It has been two months shy of a few weeks since we embarked on an ambitious tree planting exercise across the country.
It was an exercise which set us apart from others who are yet to appreciate the importance of trees and to follow suit.
The President, the Minister of Lands And Natural Resources and the Forestry Commission and Ghanaians in general played crucial roles in making the exercise take place.
There was no dearth of publicity for the exercise and for good reason. The fast depletion of our forest cover across the country is nearing a dangerous notch for which reason the national response was just appropriate.
We are being denied something however since the exercise took place in the form of updates about the health of the trees so planted.
The Minister of Lands, Natural Resources assured the nation that there will be in place monitoring and evaluation teams across the country to observe the health of the trees.
We as non-tree experts have observed that not all the planted trees are receiving the necessary attention as we expected them to be.
We do not seek to query the appropriate authorities for the non-attention we have observed about some of the trees but just making observation so action can be taken.
In some places the trees which were planted amid fanfare have been left at the mercy of erratic rains. That of course is not the case where the rains have been regular.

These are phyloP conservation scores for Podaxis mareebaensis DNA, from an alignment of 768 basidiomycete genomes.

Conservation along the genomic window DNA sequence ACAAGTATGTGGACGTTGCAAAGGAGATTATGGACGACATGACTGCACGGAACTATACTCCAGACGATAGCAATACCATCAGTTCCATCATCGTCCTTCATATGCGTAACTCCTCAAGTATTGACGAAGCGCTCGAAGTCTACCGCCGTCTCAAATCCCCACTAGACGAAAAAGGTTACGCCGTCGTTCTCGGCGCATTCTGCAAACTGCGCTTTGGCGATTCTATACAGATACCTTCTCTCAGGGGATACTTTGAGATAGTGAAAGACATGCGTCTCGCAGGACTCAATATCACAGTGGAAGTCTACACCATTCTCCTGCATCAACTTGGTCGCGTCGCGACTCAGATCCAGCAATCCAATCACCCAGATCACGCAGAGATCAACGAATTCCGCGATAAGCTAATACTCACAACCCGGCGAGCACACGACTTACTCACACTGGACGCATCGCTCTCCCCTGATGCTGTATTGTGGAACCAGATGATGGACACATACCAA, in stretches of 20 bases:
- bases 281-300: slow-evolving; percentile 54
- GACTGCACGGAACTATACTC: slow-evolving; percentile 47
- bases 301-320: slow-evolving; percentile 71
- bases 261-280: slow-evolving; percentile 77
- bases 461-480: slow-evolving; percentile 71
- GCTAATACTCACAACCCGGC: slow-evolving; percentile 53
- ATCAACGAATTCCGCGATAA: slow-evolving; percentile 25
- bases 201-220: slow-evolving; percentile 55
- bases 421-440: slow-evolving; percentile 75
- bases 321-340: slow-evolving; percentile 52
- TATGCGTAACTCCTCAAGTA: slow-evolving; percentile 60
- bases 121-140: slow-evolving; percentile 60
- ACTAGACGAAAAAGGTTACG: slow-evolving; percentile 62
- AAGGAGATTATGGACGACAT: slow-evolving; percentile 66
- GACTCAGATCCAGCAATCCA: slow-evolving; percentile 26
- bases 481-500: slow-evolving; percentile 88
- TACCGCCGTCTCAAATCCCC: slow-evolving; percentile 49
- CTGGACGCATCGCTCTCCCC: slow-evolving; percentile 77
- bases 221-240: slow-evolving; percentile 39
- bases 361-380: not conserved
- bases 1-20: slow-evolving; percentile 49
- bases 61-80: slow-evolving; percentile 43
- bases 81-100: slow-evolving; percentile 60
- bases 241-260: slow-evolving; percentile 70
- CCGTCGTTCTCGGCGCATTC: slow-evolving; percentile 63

In any case planting trees under the circumstances that we did demands constant care especially in places where droughts are endemic.
The tendency to plant trees and treat them as we do the ornamental plants and green grass on the medians of our ceremonial roads in Accra should be avoided if we want to achieve the objectives for which we embarked upon the greening exercise.
The trees planted in front of Mantse Agbonnaa at Jamestown for instance are not doing well and the same story goes for some places. The youth in the area should have been made to own the trees so they would be concerned about their welfare. There are areas where the upkeep of the trees requires the purchasing of water the monetary element constituting a challenge.
There is need to rethink the project given the seeming abandonment of the trees in some places.
If indeed the monitoring teams are in place let them get to work. The country should be periodically appraised with the state of the trees.
We cannot accept instances of the young trees wilting because of lack of water or adequate care.
Where the young trees have already wilted, these should be replaced immediately so that we do not fall below the five million trees mark across the country.